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Before times passes by, create the memories

Editorial by Chris Kovatch

 

This past weekend I began the tedious task of determining how to transfer the videos from my miniDV camcorder tapes to digital files. These tapes contained a wide array of events ranging from non-graphic video of my children’s births (well actually Jackson and Rosie’s birth. Sorry Thayer!) to numerous Christmas celebrations. As I sat and watched the videos play out on the screen, I believe I began to feel what Chevy Chase’s Clark Griswold was feeling in that famous Christmas Vacation attic scene. Time is flying by.

The images flashing on the screen showed me a time when my older kids actually got along with each other. It showed me that I used to have time to sit and video one of the babies crawling on the floor for thirty minutes at a time. It also made me realize that my babies aren’t babies anymore.

People have told me time and again to enjoy the time with my kids while they are kids. It goes by too fast. Normally, that advice goes in one ear and out the other. Luckily, this gut punch via home videos has caused me to step back and see the truth in that statement. I have limited time left with my kids in the ‘living at home’ stage.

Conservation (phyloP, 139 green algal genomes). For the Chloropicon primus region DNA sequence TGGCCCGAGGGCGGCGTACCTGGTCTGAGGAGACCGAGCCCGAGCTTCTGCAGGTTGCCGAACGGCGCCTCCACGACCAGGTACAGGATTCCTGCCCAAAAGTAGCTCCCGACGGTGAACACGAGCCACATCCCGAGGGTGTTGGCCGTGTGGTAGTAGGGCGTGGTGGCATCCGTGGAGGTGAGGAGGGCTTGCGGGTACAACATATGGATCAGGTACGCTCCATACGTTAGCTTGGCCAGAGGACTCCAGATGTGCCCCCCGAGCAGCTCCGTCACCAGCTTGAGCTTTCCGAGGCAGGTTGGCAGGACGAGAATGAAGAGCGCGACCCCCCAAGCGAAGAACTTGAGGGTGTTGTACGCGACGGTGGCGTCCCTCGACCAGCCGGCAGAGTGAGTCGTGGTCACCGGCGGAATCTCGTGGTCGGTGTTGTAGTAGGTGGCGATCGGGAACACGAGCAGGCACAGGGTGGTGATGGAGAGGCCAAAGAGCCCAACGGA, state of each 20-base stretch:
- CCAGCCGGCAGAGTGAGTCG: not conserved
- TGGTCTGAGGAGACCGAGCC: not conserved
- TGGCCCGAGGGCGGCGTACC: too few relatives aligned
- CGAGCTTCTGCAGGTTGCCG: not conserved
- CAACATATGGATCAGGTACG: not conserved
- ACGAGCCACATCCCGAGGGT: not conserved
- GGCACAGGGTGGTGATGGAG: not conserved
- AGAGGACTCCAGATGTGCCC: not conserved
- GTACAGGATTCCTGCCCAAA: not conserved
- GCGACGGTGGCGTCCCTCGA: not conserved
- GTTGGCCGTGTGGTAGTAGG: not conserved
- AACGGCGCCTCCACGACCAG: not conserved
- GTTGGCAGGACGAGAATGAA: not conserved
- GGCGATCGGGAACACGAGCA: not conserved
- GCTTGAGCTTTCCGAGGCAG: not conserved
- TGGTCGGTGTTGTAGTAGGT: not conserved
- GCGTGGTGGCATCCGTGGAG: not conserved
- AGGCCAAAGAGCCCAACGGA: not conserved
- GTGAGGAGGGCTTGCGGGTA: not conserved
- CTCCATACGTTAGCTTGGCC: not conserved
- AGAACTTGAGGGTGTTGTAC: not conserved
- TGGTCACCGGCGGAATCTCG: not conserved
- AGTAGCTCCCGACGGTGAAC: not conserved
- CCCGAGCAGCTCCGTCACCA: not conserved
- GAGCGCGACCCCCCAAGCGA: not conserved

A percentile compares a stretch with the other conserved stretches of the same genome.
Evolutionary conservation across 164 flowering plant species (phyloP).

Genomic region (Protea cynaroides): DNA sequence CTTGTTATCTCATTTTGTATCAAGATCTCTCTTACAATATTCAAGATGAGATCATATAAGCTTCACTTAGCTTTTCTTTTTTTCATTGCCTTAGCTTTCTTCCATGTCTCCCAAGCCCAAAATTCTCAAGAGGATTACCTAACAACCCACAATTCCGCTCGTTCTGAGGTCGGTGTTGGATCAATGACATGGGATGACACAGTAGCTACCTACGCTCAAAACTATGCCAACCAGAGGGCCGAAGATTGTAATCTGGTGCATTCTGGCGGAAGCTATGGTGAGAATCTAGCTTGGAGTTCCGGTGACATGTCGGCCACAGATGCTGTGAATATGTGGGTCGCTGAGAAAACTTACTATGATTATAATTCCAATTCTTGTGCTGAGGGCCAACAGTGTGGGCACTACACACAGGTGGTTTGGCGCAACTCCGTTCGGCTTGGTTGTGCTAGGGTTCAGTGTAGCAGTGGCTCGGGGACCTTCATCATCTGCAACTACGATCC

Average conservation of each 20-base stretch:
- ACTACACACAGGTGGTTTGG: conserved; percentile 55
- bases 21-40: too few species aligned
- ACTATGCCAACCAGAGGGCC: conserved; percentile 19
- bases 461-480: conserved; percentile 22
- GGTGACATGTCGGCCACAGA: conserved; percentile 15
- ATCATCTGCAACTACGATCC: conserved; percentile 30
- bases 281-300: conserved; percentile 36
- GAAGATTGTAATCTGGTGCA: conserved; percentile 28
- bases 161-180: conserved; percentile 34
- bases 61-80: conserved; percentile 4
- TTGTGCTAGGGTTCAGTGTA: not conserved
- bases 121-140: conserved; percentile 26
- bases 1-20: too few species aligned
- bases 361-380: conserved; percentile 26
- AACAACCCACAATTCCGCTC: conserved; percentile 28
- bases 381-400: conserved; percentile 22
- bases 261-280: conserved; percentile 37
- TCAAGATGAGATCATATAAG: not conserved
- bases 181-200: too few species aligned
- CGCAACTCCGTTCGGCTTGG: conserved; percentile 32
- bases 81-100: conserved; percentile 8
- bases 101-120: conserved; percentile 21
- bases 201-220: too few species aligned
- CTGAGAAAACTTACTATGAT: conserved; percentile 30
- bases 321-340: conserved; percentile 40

The videos also helped me realize what a good job I used to do documenting the older kids’ lives and what a crummy job I have done with the younger kids. I am not one to scrapbook. I rarely print out pictures. I don’t take the younger kids to have pictures taken regularly like I did with the older ones. I think this trend that is occurring in our family occurs in many others. I have one saving grace. My old friend Facebook. Thankfully I like to share things the kids say or things they have done. I post pictures of them quite regularly. A sort of scrapbook of their life exists, whether it was intentional or not. This newsfeed of our life tells our story.

Christi surprised me at Christmas with bound copies of all of the posts, pictures, and other items I had shared on Facebook since I joined this social media outlet. These books mean the world to me. It is amazing to flip through and relive moments with the kids. They are also a neat sort of legacy that will be left behind when I am gone. They are our story.

With all this said, I urge families to take time to truly pause and be a family. We run so much and we lose sight of what matters most-each other. Stay at home and watch a movie together. Play board games. Go ride bikes. Make memories. I also recommend taking a look at how you record these memories. It is very easy to procrastinate and put things off. The sad truth is that days turn into weeks which turn into years and we forget the milestones that we intended to remember. Record them in the moment or shortly thereafter. You will appreciate it years from now and so will your kids.